Tiny Tweaks: 3 Ways to Grow Through Gradual Change

Do you want to change but don’t know where to start? Does it seem overwhelming to you?

Susan David says that emotional agility includes living by true values rather than false narratives. To shift in that direction, she recommends making tiny tweaks. This means making successful, gradual changes regarding your belief in your abilities, your attitude toward change, and your routines.

Continue reading to learn about the tiny tweaks principle and how it can work for you.

Growth Through Tiny Tweaks

David writes that shifting from living by your narratives to living by your values entails making tiny tweaks—small, deliberate choices every day that serve your values.

Studies show that setting small goals for change is more likely to result in success than committing to huge, life-changing goals all at once. When your goals are smaller, the stakes for failure are lower. David says that, because you won’t be held back by emotions that often accompany failure, like fear of shame or embarrassment, you’ll be more likely to succeed.

(Shortform note: You don’t have to abandon long-term goals in lieu of setting smaller ones. Instead, consider breaking down large goals into smaller goals—giving you the benefits of smaller goals while still letting you work toward a larger one. In The 12 Week Year, Brian P. Moran and Michael Lennington offer advice for how to do this efficiently, suggesting that you set specific metrics and deadlines for your smaller goals. This helps you track your progress and see where you need to make adjustments if you want to ultimately succeed at your larger goal.)

David emphasizes three avenues for tiny tweaks that add up to successful, gradual change. Let’s explore each in detail. 

Avenue 1: Your Belief in Your Abilities

To escape controlling narratives of fear and helplessness, David urges you to choose to believe that you’re capable of change and growth. Studies show that you’re more likely to succeed in your goals for change when you believe that capacity is within your power.

However, David doesn’t advise simply believing you will succeed at every goal regardless of its scope or the obstacles that stand in your way. Instead, she suggests approaching low-stakes goals with the belief that you will succeed. Over time, you’ll build a new narrative that you’re truly capable of success.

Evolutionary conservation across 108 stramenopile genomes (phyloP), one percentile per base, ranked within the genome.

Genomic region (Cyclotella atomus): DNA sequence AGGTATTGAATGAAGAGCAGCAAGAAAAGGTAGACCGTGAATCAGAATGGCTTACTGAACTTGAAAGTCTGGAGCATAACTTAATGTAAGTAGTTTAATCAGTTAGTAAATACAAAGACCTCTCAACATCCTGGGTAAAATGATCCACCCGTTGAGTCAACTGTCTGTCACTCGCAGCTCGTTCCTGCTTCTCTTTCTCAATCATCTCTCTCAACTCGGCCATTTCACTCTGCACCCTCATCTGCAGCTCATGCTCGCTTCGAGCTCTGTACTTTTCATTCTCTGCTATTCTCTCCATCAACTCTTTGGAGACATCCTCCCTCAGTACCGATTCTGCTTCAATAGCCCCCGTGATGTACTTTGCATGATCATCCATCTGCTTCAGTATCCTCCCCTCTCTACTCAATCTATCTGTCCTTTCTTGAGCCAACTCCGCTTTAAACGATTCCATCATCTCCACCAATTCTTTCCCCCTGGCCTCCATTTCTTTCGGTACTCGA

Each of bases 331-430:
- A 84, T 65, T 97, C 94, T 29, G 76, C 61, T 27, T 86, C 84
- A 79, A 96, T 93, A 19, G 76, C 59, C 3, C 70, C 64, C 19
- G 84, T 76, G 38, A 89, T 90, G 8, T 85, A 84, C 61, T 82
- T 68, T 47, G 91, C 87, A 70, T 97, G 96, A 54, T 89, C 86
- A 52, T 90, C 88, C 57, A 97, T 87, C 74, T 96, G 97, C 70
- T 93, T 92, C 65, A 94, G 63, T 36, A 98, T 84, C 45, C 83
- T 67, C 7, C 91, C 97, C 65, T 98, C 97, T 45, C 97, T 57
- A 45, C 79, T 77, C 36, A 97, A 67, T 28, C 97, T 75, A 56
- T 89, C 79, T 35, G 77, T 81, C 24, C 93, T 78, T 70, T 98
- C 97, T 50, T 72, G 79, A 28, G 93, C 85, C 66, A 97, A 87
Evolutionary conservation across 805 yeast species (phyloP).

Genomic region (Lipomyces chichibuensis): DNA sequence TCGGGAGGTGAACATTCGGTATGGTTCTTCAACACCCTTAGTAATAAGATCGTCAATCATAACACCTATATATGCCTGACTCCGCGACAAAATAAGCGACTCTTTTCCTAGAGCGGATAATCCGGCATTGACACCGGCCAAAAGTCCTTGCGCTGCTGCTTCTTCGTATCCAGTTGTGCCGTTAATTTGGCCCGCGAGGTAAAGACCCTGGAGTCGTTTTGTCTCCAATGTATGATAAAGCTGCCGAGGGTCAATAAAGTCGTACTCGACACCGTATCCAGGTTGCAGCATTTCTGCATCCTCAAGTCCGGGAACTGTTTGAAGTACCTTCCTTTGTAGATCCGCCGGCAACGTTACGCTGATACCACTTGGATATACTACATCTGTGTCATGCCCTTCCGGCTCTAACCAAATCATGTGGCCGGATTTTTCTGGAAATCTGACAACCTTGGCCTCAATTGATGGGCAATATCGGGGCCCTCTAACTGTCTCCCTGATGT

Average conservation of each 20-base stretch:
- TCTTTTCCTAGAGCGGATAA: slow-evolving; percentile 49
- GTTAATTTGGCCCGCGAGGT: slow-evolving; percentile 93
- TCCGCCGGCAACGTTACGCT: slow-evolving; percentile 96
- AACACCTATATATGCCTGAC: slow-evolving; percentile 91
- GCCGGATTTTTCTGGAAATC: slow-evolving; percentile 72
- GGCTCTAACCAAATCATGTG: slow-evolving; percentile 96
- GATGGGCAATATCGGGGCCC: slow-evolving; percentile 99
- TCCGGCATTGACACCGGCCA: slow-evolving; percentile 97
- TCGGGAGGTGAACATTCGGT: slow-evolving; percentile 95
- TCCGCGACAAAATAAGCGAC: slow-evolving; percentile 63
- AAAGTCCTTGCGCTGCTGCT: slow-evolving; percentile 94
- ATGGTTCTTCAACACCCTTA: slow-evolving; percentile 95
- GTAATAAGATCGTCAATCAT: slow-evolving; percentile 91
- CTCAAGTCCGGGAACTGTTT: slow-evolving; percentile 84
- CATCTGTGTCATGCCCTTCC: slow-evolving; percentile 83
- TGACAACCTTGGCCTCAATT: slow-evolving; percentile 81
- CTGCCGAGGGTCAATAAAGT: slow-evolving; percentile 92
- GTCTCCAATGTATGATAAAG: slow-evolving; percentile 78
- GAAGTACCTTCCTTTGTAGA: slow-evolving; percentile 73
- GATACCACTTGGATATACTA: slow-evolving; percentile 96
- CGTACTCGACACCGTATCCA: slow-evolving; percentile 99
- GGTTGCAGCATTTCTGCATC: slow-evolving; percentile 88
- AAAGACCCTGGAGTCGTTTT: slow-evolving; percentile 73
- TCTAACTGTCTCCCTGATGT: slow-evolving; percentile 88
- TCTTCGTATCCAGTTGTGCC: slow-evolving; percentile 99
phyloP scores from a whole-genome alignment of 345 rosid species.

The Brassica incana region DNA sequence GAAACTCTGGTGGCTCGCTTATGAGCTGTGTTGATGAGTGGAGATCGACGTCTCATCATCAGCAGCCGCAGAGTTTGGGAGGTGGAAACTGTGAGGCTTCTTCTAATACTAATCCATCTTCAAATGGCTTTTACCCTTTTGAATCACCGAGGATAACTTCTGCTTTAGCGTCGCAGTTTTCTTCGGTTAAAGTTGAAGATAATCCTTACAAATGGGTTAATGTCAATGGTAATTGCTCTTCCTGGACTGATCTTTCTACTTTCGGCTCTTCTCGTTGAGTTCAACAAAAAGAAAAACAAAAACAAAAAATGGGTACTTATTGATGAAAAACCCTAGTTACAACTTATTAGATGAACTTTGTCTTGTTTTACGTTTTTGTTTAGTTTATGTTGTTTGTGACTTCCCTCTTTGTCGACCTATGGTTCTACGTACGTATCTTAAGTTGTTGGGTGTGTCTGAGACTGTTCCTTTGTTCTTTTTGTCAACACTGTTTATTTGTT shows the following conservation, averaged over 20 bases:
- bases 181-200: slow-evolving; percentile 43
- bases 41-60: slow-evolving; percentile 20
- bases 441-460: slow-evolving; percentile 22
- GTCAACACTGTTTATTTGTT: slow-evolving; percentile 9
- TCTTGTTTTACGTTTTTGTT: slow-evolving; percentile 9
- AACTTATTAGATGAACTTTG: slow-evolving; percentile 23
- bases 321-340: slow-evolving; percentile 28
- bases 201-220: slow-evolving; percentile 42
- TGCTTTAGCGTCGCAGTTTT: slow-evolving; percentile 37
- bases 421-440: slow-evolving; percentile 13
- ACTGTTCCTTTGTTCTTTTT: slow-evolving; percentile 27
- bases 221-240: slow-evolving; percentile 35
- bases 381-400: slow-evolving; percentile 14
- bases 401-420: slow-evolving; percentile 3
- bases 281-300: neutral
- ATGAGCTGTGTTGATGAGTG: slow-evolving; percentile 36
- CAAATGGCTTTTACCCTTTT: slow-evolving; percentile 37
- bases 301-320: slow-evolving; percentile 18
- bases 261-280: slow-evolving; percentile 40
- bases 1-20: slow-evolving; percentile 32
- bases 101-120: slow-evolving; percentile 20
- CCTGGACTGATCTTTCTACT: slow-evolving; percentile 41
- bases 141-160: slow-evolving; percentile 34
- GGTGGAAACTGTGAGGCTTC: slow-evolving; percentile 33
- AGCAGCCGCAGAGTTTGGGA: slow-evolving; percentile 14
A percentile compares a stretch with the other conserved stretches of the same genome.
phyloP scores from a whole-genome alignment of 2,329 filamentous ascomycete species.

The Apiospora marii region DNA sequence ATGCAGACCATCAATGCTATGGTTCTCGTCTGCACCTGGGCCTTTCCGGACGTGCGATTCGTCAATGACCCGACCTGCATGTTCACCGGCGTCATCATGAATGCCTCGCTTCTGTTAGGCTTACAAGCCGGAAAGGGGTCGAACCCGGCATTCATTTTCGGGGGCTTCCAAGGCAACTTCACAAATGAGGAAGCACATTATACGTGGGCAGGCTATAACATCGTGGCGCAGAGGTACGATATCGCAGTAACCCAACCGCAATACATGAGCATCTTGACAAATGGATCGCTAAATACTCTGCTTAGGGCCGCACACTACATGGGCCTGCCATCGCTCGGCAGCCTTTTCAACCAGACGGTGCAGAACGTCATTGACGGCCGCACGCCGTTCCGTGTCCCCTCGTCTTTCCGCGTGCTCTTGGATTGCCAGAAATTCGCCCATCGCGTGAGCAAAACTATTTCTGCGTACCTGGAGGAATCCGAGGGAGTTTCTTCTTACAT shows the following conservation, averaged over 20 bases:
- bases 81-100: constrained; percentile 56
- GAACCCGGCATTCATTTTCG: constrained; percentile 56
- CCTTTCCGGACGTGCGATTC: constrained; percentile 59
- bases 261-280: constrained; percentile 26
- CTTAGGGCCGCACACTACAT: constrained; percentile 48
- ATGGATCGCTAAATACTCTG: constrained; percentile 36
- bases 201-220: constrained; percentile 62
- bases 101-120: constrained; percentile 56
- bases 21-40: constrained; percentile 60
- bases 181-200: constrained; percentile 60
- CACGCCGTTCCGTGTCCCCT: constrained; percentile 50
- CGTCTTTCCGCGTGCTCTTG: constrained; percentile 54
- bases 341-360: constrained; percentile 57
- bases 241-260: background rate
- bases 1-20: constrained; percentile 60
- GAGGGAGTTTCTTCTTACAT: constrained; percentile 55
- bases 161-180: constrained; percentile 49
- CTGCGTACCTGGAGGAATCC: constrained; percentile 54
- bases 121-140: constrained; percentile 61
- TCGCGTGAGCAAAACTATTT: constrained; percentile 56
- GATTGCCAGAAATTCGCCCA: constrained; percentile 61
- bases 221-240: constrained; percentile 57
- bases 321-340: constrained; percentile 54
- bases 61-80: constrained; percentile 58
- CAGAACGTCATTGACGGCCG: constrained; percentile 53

(Shortform note: While researchers agree that believing in your ability to succeed is an important foundation for achieving goals, it’s important to avoid overconfidence, especially when you lack the skills to approach a certain problem. This can lead you to make dangerous mistakes, like trying to wire your own home despite knowing little about electrical safety. Psychologists note the common mental bias of the Dunning-Kruger effect, the tendency for people to overestimate their knowledge or expertise in an area. To avoid the Dunning-Kruger effect, ask yourself how your assumptions might be flawed, and ask people with expertise in the area of your intended goal for feedback and critique.)

Avenue 2: Your Attitude Toward Change

The work of pursuing your goals—spending hours job hunting, for example—can feel like an unpleasant chore. This can make you less likely to follow through with your goals in the long term. To combat this frustration, reframe your responsibilities and tasks as things you genuinely want to do—and as stepping stones toward goals that you also want to achieve.

David says you’re more likely to feel motivated and committed in the long term when you approach tasks in this way.

(Shortform note: Researchers agree that reframing responsibilities to emphasize that you want to take them on is a powerful way to keep motivated. However, you should be careful when reframing—you don’t want to fall into a new controlling narrative by ignoring the negative elements of your situation or telling yourself that you have to stay positive. After all, your responsibilities won’t always be free of negative emotions, and an objective view of your situation will include the bad along with the good.)